As some of you may already know, SEO words are words that are considered hot topic words that people within the field that you are trying to engage with, would potentially plug into a google search when they are searching for something. For example, if you are wanting to get noticed in the mixed media community, words like art journals, assemblage, altered art are the kind that SEO types would argue should be regularly used in blog posts so your posts come up in people’s searches. So given that the mixed media community is one that I consider to be part of my tribe, the fact that I would do a post about my bento box filled with crunchy and salted seaweed and perfectly steamed rice would cause some SEO experts to feel that I am not making the most out of my posts, and squandering my online opportunities.

But I disagree. I think blogs become special when posts are made with complete sincerity that is born out of the Trueness of the NOW, and without putting on any airs. It’s an organic, humble, authentic approach to sharing who you are, and it’s the only approach that I know and believe in.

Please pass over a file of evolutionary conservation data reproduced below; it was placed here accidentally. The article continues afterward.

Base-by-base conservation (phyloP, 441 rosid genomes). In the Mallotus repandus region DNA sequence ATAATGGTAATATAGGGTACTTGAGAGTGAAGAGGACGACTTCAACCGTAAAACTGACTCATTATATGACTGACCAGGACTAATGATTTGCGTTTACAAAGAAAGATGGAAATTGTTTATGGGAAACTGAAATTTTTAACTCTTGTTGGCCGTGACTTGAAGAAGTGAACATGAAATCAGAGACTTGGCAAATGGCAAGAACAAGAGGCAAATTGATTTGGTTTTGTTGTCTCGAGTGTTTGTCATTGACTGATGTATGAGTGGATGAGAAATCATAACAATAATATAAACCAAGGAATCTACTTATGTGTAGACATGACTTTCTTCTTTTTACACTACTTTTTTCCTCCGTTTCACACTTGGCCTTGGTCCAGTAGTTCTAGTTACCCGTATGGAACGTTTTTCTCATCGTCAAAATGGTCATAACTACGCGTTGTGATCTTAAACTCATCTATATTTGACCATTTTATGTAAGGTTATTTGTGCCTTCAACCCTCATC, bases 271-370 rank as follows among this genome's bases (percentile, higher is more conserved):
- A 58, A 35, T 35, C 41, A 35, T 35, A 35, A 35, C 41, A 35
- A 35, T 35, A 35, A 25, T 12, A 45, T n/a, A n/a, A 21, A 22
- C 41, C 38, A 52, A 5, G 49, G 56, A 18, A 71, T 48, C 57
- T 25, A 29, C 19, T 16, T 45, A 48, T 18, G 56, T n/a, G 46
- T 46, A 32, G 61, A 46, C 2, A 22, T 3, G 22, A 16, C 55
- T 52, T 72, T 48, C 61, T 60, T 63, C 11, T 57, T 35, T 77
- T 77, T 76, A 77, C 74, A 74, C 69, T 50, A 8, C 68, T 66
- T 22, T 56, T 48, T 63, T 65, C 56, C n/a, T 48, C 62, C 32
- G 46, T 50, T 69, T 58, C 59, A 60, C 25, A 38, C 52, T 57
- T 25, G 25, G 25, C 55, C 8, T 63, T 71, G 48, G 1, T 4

I want to tell you another story. Not too long ago, I was one of the recipients of an email that my friend sent out to all the friends on her email list asking everyone to click onto a link where we could vote for her husband’s software design as the best, amongst others that the design was competing with, at his place of work. Such an awkward situation, right? I mean, I wanted to support my friend and therefore by default, her husband, but I really was not qualified nor interested in software design and by casting a vote, it was like I would be part of this fake influence that would become factored into a company’s decision-making process as they invested in which software products to launch.

A variation of this phenomenon that hits close to home for many of us is when we are invited to either “like” a Facebook page or “follow” a Twitter account or “subscribe” to a Blog feed. Again, I think these invitations are made with harmless intent, but chances are that if I “like” a page or “follow” an account out of obligation versus true interest, true free will, I will never visit that site, and of course I won’t be genuinely engaged.

This does not mean that we ought not create Facebook pages, Twitter accounts, or other of the myriad channels available to market our work in the online world. Because in this day and age, these are highly effective tools that cannot be ignored if we are wanting to grow an audience.

It’s just that gaining followers or likers by rallying my husband’s co-workers or distant relatives or getting hits through SEO words that are not true to the Authenticity of the NOW can provide us with a false sense of success and distort the true reach and true influence that our efforts have. Are we really leading or influencing anyone when the ones who follow us or like us or subscribe to us never tune into what we do?